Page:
I bet most of you have old electronics you need to discard. (I do!) I just learned about this company: Earthworm Recycling. You can drop off the following electronics there for free. (They charge for pickup.)
Monitors/Flat Panels Computers Keyboards and mice Printers, scanners and fax machines Laptops Modems, routers, hubs, etc. Copiers Telephones and cell phones PDA’s Backup power supplies Cables Miscellaneous (call us, we’ll tell you if we can recycle it)
35 Medford Street
Somerville, MA 02143
Hope everyone’s doing well! Things are slow for me now, so it’s a great time for you to schedule a session.
My company is now called “Find Your Floor Professional Organizing,” or just “Find Your Floor.” The website is now http://www.findyourfloor.org (though jenniferhunter.com still works). If you want to submit a review to Angie’s List (you get 1/2 hour of free organizing from me as an incentive*) the company can be found under the new name.
*If you think I’m crap, then really, no need to tell Angie’s List. I’m sure you have something else you’d like to do. 🙂
I just re-read Harry Potter and the Deathly Hallows, after seeing Half-Blood Prince, and I found something that seemed relevant to organizing.
Voldemort split his soul into seven pieces, by murdering people, and he stashed these pieces inside seven objects: Horcruxes. As long as at least one Horcrux remained, he would live, no matter what happened to his body. Immortality! But he’s still vulnerable to Harry and friends, who seek out the Horcruxes to steal and destroy.
So we have this idea: A person owns several objects, each of which contains a piece of his soul. These objects keep him safe (in this case, from death). He must guard them carefully and keep possession of them. Unfortunately, in order to do this, he has to split his soul into pieces, which is damaging and makes him kind of crazy. Also, he is still vulnerable because his soul, essence, being, no longer resides in his body as it’s meant to do, where he can take full ownership of it, but it’s spread out among all these objects which have no intelligence or initiative of their own. I think that many people who own too much stuff believe unconsciously that their possessions hold pieces of their souls, and if those possessions were to be lost or destroyed, that their own existence would be threatened.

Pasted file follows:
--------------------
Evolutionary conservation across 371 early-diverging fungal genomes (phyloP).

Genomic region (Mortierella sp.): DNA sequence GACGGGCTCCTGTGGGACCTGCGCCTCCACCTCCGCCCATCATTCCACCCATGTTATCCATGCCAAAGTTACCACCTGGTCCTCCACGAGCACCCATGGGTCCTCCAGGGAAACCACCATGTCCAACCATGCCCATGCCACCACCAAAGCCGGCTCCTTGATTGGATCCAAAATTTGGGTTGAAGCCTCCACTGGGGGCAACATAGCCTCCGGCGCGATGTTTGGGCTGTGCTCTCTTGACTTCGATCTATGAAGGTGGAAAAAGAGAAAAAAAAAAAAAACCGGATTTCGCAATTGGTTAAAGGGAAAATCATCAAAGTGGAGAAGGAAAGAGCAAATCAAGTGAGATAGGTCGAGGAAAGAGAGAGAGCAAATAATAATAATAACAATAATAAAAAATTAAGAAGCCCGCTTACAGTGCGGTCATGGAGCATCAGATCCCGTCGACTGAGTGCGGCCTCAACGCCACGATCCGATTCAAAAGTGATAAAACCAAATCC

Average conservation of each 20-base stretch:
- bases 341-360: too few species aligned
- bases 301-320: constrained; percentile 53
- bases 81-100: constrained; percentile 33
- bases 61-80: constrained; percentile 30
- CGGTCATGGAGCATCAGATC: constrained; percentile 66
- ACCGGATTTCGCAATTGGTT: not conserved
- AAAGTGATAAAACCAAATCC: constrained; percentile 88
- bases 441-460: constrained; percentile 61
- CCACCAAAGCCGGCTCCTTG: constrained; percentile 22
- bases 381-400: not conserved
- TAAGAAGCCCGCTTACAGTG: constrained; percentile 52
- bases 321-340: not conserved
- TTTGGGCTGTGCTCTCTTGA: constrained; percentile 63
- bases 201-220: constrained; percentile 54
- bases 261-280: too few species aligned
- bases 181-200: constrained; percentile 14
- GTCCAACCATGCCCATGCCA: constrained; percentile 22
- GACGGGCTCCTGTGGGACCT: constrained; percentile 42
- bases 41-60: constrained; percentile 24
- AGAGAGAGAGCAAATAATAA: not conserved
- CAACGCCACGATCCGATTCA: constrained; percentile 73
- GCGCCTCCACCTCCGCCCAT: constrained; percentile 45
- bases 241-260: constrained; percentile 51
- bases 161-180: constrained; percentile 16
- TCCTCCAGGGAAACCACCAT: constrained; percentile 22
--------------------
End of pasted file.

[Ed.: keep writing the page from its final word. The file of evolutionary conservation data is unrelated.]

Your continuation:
Objects can be very important. I own important objects, that I take care of and guard to some extent. If these things were destroyed or lost, I’d be upset. But I’d still be me, and still be whole. I am not my stuff.
Do you own any Horcruxes?
I was driving down Montvale Road in Woburn this morning, and I realized something: the pavement was clear and empty. Oh, there was a single sneaker sitting by the curb (how does that happen?), but otherwise, not a thing. I don’t see a lot of big empty spaces in my line of work, so I got to thinking about this one. In a “first world country,” we pay people through our taxes to remove roadkill, litter, and snow from our roads. This way, we can safely get from points A to B, with a minimum of thought or effort. Now imagine if the roads on, say, your morning commute, were as obscured by junk as your house has clutter.* Your car might not be able to get through at all. My car could (hooray for four-wheel drive!), but it would be hazardous and require extra effort. Generally, people would be swerving, trying to avoid crashing into each other, skidding, possibly puncturing our tires, and traffic would be horrible. If this were the case on a national scale, how could we function? This is a way to think about the ways in which your clutter is preventing you from getting where you’re going. This may be on a strictly physical level (can’t eat at the kitchen table because it’s full of stuff) or a more metaphysical one (how are you blocking your own path?).
Okay, I’m off to continue the seemingly endless Photo Organizing Project with a client in Reading.
*If your house has very little clutter, you can stop reading now, but send the link to someone who needs it!